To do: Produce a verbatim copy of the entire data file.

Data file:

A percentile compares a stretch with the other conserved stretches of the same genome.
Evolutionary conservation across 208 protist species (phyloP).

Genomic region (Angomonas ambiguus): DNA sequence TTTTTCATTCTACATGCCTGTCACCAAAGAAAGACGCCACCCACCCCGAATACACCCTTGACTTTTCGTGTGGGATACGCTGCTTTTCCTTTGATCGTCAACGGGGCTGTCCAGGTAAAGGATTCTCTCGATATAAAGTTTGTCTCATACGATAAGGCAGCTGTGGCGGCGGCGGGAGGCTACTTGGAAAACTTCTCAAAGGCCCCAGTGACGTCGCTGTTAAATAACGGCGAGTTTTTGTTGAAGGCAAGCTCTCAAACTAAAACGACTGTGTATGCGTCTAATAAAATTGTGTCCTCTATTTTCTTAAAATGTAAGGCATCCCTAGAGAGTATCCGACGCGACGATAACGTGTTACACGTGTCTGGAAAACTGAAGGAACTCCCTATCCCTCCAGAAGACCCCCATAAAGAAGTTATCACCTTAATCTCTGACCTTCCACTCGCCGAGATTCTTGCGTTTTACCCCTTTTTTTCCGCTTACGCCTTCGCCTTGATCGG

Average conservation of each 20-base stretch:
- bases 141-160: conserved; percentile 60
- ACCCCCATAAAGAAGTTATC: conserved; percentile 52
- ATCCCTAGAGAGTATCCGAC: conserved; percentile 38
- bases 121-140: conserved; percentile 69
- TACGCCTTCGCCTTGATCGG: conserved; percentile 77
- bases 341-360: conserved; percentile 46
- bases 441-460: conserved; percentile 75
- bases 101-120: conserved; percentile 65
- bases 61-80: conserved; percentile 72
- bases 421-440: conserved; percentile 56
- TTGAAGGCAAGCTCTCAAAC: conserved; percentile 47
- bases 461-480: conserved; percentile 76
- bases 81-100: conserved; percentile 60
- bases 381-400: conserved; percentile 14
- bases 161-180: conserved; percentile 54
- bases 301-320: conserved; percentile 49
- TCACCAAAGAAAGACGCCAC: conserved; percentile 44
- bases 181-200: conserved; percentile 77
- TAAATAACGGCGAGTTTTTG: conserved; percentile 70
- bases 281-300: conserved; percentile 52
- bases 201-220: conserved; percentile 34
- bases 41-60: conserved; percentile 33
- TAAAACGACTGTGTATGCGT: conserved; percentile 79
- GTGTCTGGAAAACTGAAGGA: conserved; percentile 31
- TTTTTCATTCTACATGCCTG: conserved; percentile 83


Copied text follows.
A percentile compares a stretch with the other conserved stretches of the same genome.
Evolutionary conservation across 208 protist species (phyloP).

Genomic region (Angomonas ambiguus): DNA sequence TTTTTCATTCTACATGCCTGTCACCAAAGAAAGACGCCACCCACCCCGAATACACCCTTGACTTTTCGTGTGGGATACGCTGCTTTTCCTTTGATCGTCAACGGGGCTGTCCAGGTAAAGGATTCTCTCGATATAAAGTTTGTCTCATACGATAAGGCAGCTGTGGCGGCGGCGGGAGGCTACTTGGAAAACTTCTCAAAGGCCCCAGTGACGTCGCTGTTAAATAACGGCGAGTTTTTGTTGAAGGCAAGCTCTCAAACTAAAACGACTGTGTATGCGTCTAATAAAATTGTGTCCTCTATTTTCTTAAAATGTAAGGCATCCCTAGAGAGTATCCGACGCGACGATAACGTGTTACACGTGTCTGGAAAACTGAAGGAACTCCCTATCCCTCCAGAAGACCCCCATAAAGAAGTTATCACCTTAATCTCTGACCTTCCACTCGCCGAGATTCTTGCGTTTTACCCCTTTTTTTCCGCTTACGCCTTCGCCTTGATCGG

Average conservation of each 20-base stretch:
- bases 141-160: conserved; percentile 60
- ACCCCCATAAAGAAGTTATC: conserved; percentile 52
- ATCCCTAGAGAGTATCCGAC: conserved; percentile 38
- bases 121-140: conserved; percentile 69
- TACGCCTTCGCCTTGATCGG: conserved; percentile 77
- bases 341-360: conserved; percentile 46
- bases 441-460: conserved; percentile 75
- bases 101-120: conserved; percentile 65
- bases 61-80: conserved; percentile 72
- bases 421-440: conserved; percentile 56
- TTGAAGGCAAGCTCTCAAAC: conserved; percentile 47
- bases 461-480: conserved; percentile 76
- bases 81-100: conserved; percentile 60
- bases 381-400: conserved; percentile 14
- bases 161-180: conserved; percentile 54
- bases 301-320: conserved; percentile 49
- TCACCAAAGAAAGACGCCAC: conserved; percentile 44
- bases 181-200: conserved; percentile 77
- TAAATAACGGCGAGTTTTTG: conserved; percentile 70
- bases 281-300: conserved; percentile 52
- bases 201-220: conserved; percentile 34
- bases 41-60: conserved; percentile 33
- TAAAACGACTGTGTATGCGT: conserved; percentile 79
- GTGTCTGGAAAACTGAAGGA: conserved; percentile 31
- TTTTTCATTCTACATGCCTG: conserved; percentile 83